DRIVEN: BMW’s GTI-rivalling 128ti is an interesting new hot hatch option

By Willem vd Putte Time of article published Mar 1, 2021

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JOHANNESBURG - The world may be awash with SUVs, crossovers and double cabs but it’s heartening to see manufacturers still taking a keen interest in a hot hatch.

Made popular by VW with its GTI in the late 70s and early 80s most manufacturers followed suit with their own versions of front-wheel drive hatchbacks that would attempt to rip up the tar from robot to robot.

Sure, you can buy a big fire-breathing, twin turbo-charged V6 or V8 but nipping around corners in a compact car provides oodles of entertainment and gets the adrenaline pumping just as hard.

That’s certainly the case with BMW’s new 128ti which people are saying will be going head to head with the Golf GTI when it comes to Mzanzi later this year.

That may be so, but the 128ti deserves more than just being compared to its closest German rival.

The “TI” later changed to “ti”, stands for “Turismo Internazionale” and highlights the sporty models in their range from the 1960s and includes models such as the BMW 1800TI, BMW 2002TI, BMW 323ti Compact and 325ti Compact of the late 90s.

So there’s a rich heritage to draw from and this latest iteration certainly doesn’t disappoint in both the looks and performance stakes.

Taking design pointers from the M135i xDrive, BMW added specific “ti” covers and trim moldings, side skirts and a “ti” badge ahead of the rear wheels in red. If the car is ordered with the Melbourne Red or Misano Blue metallic paint finishes, the accents and “ti” badge (which can be deleted) come in black.

The extended Shadowline trim comes standard with black grille and mirror caps while the interior gives you no doubt about it being a “ti”. Red accents including a large Race Red surface in the backrests of the sports seats, embroidered “ti” badging in the central armrest and contrast stitching in the other armrests while the steering wheel and airbag cover on the M Sport steering wheel are also stitched in red.

So, it certainly has the looks but what’s it like to drive?

Well, under the bonnet sits a slightly detuned version of the BMW M135i xDrive four-cylinder 2.0 litre TwinPower Turbo technology mill which in the 128ti gives you 180kW and 380Nm of torque. Power is sent to the front wheels via BM’s brilliant eight-speed Steptronic Sport transmission with paddle shifters, should you want to take things over yourself.

It will get to 100km/h in 6.3 seconds and even out at a limited 250km/h which is fast enough to be sure.

The standard M Sport suspension lowers the car by 10mm with stiffer springs and shocks and there’s also a Torsen mechanical limited-slip differential as well as firmer anti-roll bars and anti-roll bar mounts with higher preload.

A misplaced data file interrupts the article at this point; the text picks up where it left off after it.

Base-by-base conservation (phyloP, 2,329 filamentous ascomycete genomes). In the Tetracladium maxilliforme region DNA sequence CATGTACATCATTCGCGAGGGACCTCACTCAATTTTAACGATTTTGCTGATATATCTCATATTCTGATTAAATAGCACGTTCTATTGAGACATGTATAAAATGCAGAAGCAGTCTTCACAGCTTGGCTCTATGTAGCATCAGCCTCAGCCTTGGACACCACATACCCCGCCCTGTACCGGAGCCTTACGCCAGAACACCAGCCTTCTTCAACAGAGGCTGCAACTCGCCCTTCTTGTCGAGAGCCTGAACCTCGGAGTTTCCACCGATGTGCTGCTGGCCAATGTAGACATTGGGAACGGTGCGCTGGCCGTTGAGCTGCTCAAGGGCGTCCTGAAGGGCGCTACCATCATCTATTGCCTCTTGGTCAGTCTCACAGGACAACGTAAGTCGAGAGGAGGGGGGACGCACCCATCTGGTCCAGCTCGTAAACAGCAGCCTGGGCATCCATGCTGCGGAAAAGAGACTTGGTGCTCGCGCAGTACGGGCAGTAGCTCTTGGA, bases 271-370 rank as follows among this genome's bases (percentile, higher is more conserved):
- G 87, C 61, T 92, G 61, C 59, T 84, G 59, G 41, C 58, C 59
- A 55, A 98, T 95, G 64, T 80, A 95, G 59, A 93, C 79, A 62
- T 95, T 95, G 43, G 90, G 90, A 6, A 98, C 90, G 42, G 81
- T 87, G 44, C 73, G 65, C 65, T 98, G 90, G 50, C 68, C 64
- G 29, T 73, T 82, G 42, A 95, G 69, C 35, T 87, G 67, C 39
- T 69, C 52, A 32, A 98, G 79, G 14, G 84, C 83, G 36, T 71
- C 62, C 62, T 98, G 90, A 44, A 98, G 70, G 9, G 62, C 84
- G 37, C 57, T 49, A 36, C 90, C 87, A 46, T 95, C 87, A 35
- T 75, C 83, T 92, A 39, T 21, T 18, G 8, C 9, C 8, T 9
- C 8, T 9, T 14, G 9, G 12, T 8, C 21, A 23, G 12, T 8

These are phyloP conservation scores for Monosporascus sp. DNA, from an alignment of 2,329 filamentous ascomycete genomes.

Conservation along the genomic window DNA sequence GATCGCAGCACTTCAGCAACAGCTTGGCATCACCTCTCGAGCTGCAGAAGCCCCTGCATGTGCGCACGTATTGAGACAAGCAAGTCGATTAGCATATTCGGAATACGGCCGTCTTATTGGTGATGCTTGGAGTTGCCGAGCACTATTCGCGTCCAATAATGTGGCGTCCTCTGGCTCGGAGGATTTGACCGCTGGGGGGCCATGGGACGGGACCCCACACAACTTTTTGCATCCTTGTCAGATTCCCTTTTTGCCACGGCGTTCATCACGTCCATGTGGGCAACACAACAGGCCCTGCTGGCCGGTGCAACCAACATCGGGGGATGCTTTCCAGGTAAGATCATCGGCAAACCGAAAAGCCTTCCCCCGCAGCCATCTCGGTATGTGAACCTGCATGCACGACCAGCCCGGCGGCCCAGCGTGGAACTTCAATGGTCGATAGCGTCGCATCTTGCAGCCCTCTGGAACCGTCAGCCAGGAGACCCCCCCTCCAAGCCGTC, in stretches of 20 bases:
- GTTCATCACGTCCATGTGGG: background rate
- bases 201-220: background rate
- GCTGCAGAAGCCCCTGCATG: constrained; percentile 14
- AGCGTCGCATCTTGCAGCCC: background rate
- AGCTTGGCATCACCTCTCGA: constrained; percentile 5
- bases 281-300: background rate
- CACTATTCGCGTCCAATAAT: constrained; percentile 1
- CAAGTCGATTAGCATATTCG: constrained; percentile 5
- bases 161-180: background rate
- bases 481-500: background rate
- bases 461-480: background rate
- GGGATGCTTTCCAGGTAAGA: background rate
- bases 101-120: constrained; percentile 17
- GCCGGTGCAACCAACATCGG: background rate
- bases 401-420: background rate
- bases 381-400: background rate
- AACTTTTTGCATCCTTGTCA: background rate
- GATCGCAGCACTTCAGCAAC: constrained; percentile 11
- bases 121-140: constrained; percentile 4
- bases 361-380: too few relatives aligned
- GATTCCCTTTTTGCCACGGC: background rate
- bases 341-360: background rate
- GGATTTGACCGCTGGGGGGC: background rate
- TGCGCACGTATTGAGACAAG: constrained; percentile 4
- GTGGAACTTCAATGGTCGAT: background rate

Sliding behind the wheel the sport seat fit snuggly providing ample support both while cruising along the highway and powering through corners. Oh yes, the dash has the dial markings moving in the traditional direction rather than the confusing anti clockwise dials of some of its siblings.

You can definitely feel the stiffer suspension even in comfort mode but it's not jarring and switching to sport tightens everything even further.

We had a couple of hours of free time with the car so I picked up my son along the way with his not inconsiderable school bag and fencing kit which fitted easily in to the boot before dropping him off at home and heading towards some of the preferred fast sections in the Hartbeespoort area via the Cradle of Humankind.

Acceleration, although not blistering, is more of a controlled affair, showcasing the LSD and transmission while switching to the paddles provided the same sensation.

Accelerating hard into and out of corners there’s inevitably some torque steer but not disconcertingly so but you will have to keep your hands firmly planted on the steering wheel if you intend to drive hard through lots of twisties.

The car feels solidly planted but once you get close to the red line it does become twitchy despite a remapped electric power steering system, especially if the road surface becomes a bit bumpy.

Slotting the transmission into the sport setting there’s a pleasant exhaust growl, some of it piped into the cabin but I reckon its set up for EU levels and personally I’d like a lot more snap, crackle and pop from the back end.

After driving it hard the 128ti returned with impressive fuel consumption figures of just over 9L/100km so you get to have heaps of fun without having to spend too much time at the petrol pumps.

The BMW 128ti is priced at R687 418.


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